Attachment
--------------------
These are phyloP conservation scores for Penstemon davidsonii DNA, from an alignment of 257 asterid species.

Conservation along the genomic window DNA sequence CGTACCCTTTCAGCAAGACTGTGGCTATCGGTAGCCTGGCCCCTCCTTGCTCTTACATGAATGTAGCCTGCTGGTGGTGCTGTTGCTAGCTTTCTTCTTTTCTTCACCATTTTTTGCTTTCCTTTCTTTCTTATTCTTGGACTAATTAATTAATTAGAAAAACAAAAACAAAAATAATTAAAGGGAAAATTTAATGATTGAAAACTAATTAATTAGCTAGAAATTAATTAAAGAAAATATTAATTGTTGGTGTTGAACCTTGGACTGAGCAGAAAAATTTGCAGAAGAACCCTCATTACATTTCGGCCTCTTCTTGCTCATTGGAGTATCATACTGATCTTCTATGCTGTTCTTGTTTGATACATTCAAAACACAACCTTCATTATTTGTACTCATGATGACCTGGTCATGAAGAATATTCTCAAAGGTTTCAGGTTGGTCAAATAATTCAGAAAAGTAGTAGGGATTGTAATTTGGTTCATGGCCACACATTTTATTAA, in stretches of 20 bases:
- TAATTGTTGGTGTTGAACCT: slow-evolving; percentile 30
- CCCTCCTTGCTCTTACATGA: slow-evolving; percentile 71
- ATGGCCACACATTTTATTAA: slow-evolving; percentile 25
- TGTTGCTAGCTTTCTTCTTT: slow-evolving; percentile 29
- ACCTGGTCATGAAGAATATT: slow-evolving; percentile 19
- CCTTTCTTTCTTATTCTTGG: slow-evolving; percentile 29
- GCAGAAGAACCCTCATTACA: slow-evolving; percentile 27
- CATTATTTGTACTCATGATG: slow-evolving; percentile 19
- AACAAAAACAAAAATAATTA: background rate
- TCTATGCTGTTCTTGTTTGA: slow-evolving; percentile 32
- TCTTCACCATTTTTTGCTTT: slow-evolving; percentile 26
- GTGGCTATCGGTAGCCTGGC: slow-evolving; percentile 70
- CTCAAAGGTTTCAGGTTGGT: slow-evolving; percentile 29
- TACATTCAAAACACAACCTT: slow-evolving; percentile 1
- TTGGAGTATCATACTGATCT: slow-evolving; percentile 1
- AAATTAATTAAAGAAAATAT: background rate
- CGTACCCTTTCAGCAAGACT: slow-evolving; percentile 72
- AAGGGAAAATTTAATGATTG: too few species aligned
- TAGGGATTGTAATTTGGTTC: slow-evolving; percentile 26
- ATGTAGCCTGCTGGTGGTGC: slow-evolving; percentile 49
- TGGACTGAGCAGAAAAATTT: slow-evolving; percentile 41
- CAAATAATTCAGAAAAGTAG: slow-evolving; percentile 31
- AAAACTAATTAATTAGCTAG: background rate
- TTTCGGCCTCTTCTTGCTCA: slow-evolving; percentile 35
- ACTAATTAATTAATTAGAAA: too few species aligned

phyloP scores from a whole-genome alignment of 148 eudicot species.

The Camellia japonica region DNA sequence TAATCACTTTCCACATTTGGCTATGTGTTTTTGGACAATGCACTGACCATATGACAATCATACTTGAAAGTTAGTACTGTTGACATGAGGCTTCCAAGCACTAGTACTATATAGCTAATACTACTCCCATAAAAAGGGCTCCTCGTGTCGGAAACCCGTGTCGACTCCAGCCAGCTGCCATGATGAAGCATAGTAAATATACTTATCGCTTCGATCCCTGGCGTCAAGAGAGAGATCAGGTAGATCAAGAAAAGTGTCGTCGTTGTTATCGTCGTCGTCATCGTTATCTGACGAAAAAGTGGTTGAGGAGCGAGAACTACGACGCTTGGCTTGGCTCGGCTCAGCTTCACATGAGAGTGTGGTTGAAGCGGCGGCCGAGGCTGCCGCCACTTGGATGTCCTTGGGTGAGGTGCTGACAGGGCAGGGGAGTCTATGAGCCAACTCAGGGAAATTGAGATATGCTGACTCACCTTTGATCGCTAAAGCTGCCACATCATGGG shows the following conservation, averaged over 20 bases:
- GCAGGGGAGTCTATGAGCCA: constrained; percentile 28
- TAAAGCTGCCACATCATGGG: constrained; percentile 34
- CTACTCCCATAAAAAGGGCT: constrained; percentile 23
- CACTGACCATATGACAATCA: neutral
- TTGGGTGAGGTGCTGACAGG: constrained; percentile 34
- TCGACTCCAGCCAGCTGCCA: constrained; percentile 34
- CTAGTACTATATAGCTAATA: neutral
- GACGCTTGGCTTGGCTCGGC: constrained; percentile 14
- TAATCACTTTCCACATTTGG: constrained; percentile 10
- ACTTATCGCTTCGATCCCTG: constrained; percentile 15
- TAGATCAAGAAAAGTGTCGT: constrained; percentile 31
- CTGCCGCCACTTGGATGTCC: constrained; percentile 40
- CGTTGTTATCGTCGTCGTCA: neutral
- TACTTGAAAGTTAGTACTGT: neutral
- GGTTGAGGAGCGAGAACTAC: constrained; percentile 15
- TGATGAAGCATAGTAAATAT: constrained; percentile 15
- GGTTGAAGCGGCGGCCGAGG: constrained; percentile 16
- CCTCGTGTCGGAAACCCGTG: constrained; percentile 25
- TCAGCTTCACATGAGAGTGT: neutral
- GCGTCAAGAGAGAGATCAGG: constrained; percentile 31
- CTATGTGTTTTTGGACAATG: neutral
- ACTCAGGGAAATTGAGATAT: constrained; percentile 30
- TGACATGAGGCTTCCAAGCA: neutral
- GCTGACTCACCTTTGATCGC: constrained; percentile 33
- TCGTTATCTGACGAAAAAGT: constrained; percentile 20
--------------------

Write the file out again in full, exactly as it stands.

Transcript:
These are phyloP conservation scores for Penstemon davidsonii DNA, from an alignment of 257 asterid species.

Conservation along the genomic window DNA sequence CGTACCCTTTCAGCAAGACTGTGGCTATCGGTAGCCTGGCCCCTCCTTGCTCTTACATGAATGTAGCCTGCTGGTGGTGCTGTTGCTAGCTTTCTTCTTTTCTTCACCATTTTTTGCTTTCCTTTCTTTCTTATTCTTGGACTAATTAATTAATTAGAAAAACAAAAACAAAAATAATTAAAGGGAAAATTTAATGATTGAAAACTAATTAATTAGCTAGAAATTAATTAAAGAAAATATTAATTGTTGGTGTTGAACCTTGGACTGAGCAGAAAAATTTGCAGAAGAACCCTCATTACATTTCGGCCTCTTCTTGCTCATTGGAGTATCATACTGATCTTCTATGCTGTTCTTGTTTGATACATTCAAAACACAACCTTCATTATTTGTACTCATGATGACCTGGTCATGAAGAATATTCTCAAAGGTTTCAGGTTGGTCAAATAATTCAGAAAAGTAGTAGGGATTGTAATTTGGTTCATGGCCACACATTTTATTAA, in stretches of 20 bases:
- TAATTGTTGGTGTTGAACCT: slow-evolving; percentile 30
- CCCTCCTTGCTCTTACATGA: slow-evolving; percentile 71
- ATGGCCACACATTTTATTAA: slow-evolving; percentile 25
- TGTTGCTAGCTTTCTTCTTT: slow-evolving; percentile 29
- ACCTGGTCATGAAGAATATT: slow-evolving; percentile 19
- CCTTTCTTTCTTATTCTTGG: slow-evolving; percentile 29
- GCAGAAGAACCCTCATTACA: slow-evolving; percentile 27
- CATTATTTGTACTCATGATG: slow-evolving; percentile 19
- AACAAAAACAAAAATAATTA: background rate
- TCTATGCTGTTCTTGTTTGA: slow-evolving; percentile 32
- TCTTCACCATTTTTTGCTTT: slow-evolving; percentile 26
- GTGGCTATCGGTAGCCTGGC: slow-evolving; percentile 70
- CTCAAAGGTTTCAGGTTGGT: slow-evolving; percentile 29
- TACATTCAAAACACAACCTT: slow-evolving; percentile 1
- TTGGAGTATCATACTGATCT: slow-evolving; percentile 1
- AAATTAATTAAAGAAAATAT: background rate
- CGTACCCTTTCAGCAAGACT: slow-evolving; percentile 72
- AAGGGAAAATTTAATGATTG: too few species aligned
- TAGGGATTGTAATTTGGTTC: slow-evolving; percentile 26
- ATGTAGCCTGCTGGTGGTGC: slow-evolving; percentile 49
- TGGACTGAGCAGAAAAATTT: slow-evolving; percentile 41
- CAAATAATTCAGAAAAGTAG: slow-evolving; percentile 31
- AAAACTAATTAATTAGCTAG: background rate
- TTTCGGCCTCTTCTTGCTCA: slow-evolving; percentile 35
- ACTAATTAATTAATTAGAAA: too few species aligned

phyloP scores from a whole-genome alignment of 148 eudicot species.

The Camellia japonica region DNA sequence TAATCACTTTCCACATTTGGCTATGTGTTTTTGGACAATGCACTGACCATATGACAATCATACTTGAAAGTTAGTACTGTTGACATGAGGCTTCCAAGCACTAGTACTATATAGCTAATACTACTCCCATAAAAAGGGCTCCTCGTGTCGGAAACCCGTGTCGACTCCAGCCAGCTGCCATGATGAAGCATAGTAAATATACTTATCGCTTCGATCCCTGGCGTCAAGAGAGAGATCAGGTAGATCAAGAAAAGTGTCGTCGTTGTTATCGTCGTCGTCATCGTTATCTGACGAAAAAGTGGTTGAGGAGCGAGAACTACGACGCTTGGCTTGGCTCGGCTCAGCTTCACATGAGAGTGTGGTTGAAGCGGCGGCCGAGGCTGCCGCCACTTGGATGTCCTTGGGTGAGGTGCTGACAGGGCAGGGGAGTCTATGAGCCAACTCAGGGAAATTGAGATATGCTGACTCACCTTTGATCGCTAAAGCTGCCACATCATGGG shows the following conservation, averaged over 20 bases:
- GCAGGGGAGTCTATGAGCCA: constrained; percentile 28
- TAAAGCTGCCACATCATGGG: constrained; percentile 34
- CTACTCCCATAAAAAGGGCT: constrained; percentile 23
- CACTGACCATATGACAATCA: neutral
- TTGGGTGAGGTGCTGACAGG: constrained; percentile 34
- TCGACTCCAGCCAGCTGCCA: constrained; percentile 34
- CTAGTACTATATAGCTAATA: neutral
- GACGCTTGGCTTGGCTCGGC: constrained; percentile 14
- TAATCACTTTCCACATTTGG: constrained; percentile 10
- ACTTATCGCTTCGATCCCTG: constrained; percentile 15
- TAGATCAAGAAAAGTGTCGT: constrained; percentile 31
- CTGCCGCCACTTGGATGTCC: constrained; percentile 40
- CGTTGTTATCGTCGTCGTCA: neutral
- TACTTGAAAGTTAGTACTGT: neutral
- GGTTGAGGAGCGAGAACTAC: constrained; percentile 15
- TGATGAAGCATAGTAAATAT: constrained; percentile 15
- GGTTGAAGCGGCGGCCGAGG: constrained; percentile 16
- CCTCGTGTCGGAAACCCGTG: constrained; percentile 25
- TCAGCTTCACATGAGAGTGT: neutral
- GCGTCAAGAGAGAGATCAGG: constrained; percentile 31
- CTATGTGTTTTTGGACAATG: neutral
- ACTCAGGGAAATTGAGATAT: constrained; percentile 30
- TGACATGAGGCTTCCAAGCA: neutral
- GCTGACTCACCTTTGATCGC: constrained; percentile 33
- TCGTTATCTGACGAAAAAGT: constrained; percentile 20